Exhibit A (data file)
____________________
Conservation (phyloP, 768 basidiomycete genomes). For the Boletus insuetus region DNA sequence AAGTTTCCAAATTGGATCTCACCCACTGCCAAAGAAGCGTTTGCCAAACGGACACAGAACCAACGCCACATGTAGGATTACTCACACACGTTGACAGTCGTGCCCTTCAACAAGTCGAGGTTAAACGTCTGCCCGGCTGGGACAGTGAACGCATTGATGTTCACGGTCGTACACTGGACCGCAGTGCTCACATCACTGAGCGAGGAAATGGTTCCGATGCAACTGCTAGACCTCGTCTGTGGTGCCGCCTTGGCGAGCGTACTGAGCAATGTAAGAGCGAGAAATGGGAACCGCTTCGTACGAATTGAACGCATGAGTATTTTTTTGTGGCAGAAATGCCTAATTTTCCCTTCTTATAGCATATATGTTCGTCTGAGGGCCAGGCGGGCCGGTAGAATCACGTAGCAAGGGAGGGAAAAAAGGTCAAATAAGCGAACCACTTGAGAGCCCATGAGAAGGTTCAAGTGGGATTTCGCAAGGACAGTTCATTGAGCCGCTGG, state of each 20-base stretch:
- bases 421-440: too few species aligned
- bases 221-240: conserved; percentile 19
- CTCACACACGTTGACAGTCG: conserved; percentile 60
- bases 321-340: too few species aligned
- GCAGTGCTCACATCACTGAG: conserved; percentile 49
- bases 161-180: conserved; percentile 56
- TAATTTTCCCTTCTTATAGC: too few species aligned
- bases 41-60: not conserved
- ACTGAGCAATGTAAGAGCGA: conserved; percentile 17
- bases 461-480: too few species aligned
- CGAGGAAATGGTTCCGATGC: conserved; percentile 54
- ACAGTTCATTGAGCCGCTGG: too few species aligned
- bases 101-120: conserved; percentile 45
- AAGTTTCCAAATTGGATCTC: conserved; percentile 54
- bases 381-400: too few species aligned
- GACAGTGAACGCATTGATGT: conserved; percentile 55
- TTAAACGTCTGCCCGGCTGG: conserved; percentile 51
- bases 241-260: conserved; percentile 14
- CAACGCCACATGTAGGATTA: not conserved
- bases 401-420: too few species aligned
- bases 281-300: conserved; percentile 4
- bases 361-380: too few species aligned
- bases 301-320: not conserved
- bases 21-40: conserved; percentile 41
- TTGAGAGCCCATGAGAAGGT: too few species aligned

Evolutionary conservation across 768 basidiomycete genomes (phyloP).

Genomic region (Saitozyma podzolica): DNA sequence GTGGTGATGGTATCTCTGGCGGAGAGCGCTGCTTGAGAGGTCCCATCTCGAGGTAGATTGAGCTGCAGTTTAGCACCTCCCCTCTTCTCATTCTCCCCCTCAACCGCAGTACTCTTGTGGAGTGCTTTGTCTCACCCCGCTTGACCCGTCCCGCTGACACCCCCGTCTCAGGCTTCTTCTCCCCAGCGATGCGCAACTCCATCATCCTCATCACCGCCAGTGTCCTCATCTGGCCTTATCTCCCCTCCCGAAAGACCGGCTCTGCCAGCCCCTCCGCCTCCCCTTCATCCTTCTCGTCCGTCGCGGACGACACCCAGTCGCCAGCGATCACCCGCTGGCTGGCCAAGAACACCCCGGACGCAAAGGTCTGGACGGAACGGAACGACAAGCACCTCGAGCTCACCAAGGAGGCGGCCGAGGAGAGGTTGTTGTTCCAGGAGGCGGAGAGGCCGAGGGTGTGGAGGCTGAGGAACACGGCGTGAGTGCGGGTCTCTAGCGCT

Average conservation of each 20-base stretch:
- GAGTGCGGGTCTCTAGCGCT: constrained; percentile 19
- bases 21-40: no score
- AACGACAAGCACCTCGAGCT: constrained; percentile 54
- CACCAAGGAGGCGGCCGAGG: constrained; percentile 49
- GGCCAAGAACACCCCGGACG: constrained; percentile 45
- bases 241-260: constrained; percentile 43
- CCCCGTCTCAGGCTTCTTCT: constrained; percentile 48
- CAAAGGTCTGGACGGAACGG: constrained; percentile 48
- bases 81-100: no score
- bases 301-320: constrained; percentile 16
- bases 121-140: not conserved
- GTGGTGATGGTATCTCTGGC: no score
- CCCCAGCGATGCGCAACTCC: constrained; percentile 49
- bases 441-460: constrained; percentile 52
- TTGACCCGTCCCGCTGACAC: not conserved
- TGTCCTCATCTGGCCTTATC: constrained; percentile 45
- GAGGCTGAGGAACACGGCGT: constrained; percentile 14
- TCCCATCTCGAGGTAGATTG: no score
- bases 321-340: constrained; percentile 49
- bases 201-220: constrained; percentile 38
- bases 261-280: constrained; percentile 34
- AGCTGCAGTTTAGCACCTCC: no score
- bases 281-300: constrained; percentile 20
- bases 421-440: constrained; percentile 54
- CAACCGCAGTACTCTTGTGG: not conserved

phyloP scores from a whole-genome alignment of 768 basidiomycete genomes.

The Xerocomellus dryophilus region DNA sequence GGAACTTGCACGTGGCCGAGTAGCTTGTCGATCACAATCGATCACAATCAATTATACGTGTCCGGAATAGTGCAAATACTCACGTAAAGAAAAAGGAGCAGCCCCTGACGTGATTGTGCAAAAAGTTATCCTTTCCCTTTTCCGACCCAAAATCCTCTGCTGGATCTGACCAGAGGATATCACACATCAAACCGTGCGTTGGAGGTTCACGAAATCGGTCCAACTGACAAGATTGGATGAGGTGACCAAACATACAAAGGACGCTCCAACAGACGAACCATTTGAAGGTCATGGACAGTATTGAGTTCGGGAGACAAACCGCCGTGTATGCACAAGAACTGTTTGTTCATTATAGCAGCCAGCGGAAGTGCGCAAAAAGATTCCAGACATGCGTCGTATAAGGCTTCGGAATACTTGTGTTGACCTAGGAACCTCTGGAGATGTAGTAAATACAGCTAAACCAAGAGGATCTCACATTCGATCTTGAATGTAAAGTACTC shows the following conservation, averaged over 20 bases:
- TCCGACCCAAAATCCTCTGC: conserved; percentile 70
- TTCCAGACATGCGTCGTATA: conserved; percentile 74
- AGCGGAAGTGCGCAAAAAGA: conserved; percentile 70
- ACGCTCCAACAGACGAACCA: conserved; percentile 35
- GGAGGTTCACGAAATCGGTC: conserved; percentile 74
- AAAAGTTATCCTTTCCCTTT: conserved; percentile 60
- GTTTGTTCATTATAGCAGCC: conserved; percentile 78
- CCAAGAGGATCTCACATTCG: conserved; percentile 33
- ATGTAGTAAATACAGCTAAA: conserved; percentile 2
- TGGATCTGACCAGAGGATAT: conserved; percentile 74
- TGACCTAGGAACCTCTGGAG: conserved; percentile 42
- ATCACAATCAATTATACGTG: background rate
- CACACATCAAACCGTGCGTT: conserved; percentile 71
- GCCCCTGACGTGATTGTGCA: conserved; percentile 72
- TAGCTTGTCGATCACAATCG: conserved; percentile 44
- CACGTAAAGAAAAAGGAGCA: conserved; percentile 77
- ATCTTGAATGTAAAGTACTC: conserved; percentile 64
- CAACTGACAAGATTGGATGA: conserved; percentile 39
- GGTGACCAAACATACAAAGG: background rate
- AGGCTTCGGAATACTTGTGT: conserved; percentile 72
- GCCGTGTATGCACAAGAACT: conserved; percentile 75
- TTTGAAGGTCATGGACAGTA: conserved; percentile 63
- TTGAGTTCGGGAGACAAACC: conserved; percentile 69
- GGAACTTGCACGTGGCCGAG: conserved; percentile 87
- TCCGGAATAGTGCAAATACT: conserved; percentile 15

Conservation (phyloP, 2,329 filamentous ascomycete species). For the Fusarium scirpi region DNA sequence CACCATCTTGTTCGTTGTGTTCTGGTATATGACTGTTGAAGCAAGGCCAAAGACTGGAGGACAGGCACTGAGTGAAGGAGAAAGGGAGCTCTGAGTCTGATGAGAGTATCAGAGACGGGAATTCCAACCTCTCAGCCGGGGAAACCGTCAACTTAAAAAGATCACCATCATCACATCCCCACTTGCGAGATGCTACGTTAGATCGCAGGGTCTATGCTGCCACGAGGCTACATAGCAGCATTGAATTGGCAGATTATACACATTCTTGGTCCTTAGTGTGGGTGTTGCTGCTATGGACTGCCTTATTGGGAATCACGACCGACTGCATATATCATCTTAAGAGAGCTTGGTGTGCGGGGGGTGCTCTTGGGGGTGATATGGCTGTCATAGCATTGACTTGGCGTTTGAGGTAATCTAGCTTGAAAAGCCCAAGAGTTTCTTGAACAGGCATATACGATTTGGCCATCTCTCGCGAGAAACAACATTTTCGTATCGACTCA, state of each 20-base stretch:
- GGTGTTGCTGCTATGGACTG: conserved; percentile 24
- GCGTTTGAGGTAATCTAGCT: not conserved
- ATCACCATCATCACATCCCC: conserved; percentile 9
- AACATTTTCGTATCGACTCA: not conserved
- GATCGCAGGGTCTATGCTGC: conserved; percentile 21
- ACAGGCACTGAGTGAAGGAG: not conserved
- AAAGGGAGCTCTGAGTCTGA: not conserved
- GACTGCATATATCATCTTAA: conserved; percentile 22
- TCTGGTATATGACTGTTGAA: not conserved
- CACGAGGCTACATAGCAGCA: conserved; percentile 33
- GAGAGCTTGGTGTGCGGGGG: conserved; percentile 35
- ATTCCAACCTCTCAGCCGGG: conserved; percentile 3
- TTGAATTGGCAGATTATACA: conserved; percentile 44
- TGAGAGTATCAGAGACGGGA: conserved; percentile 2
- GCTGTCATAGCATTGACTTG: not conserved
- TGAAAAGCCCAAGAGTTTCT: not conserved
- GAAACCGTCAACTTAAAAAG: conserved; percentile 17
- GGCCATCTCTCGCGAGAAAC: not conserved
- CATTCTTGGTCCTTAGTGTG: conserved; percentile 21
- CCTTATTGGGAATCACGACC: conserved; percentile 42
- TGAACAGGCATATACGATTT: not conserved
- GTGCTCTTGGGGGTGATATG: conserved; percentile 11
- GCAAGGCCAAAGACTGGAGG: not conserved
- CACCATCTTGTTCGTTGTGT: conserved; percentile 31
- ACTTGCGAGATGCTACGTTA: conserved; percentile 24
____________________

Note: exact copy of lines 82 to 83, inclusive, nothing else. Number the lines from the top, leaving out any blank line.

Conservation (phyloP, 2,329 filamentous ascomycete species). For the Fusarium scirpi region DNA sequence CACCATCTTGTTCGTTGTGTTCTGGTATATGACTGTTGAAGCAAGGCCAAAGACTGGAGGACAGGCACTGAGTGAAGGAGAAAGGGAGCTCTGAGTCTGATGAGAGTATCAGAGACGGGAATTCCAACCTCTCAGCCGGGGAAACCGTCAACTTAAAAAGATCACCATCATCACATCCCCACTTGCGAGATGCTACGTTAGATCGCAGGGTCTATGCTGCCACGAGGCTACATAGCAGCATTGAATTGGCAGATTATACACATTCTTGGTCCTTAGTGTGGGTGTTGCTGCTATGGACTGCCTTATTGGGAATCACGACCGACTGCATATATCATCTTAAGAGAGCTTGGTGTGCGGGGGGTGCTCTTGGGGGTGATATGGCTGTCATAGCATTGACTTGGCGTTTGAGGTAATCTAGCTTGAAAAGCCCAAGAGTTTCTTGAACAGGCATATACGATTTGGCCATCTCTCGCGAGAAACAACATTTTCGTATCGACTCA, state of each 20-base stretch:
- GGTGTTGCTGCTATGGACTG: conserved; percentile 24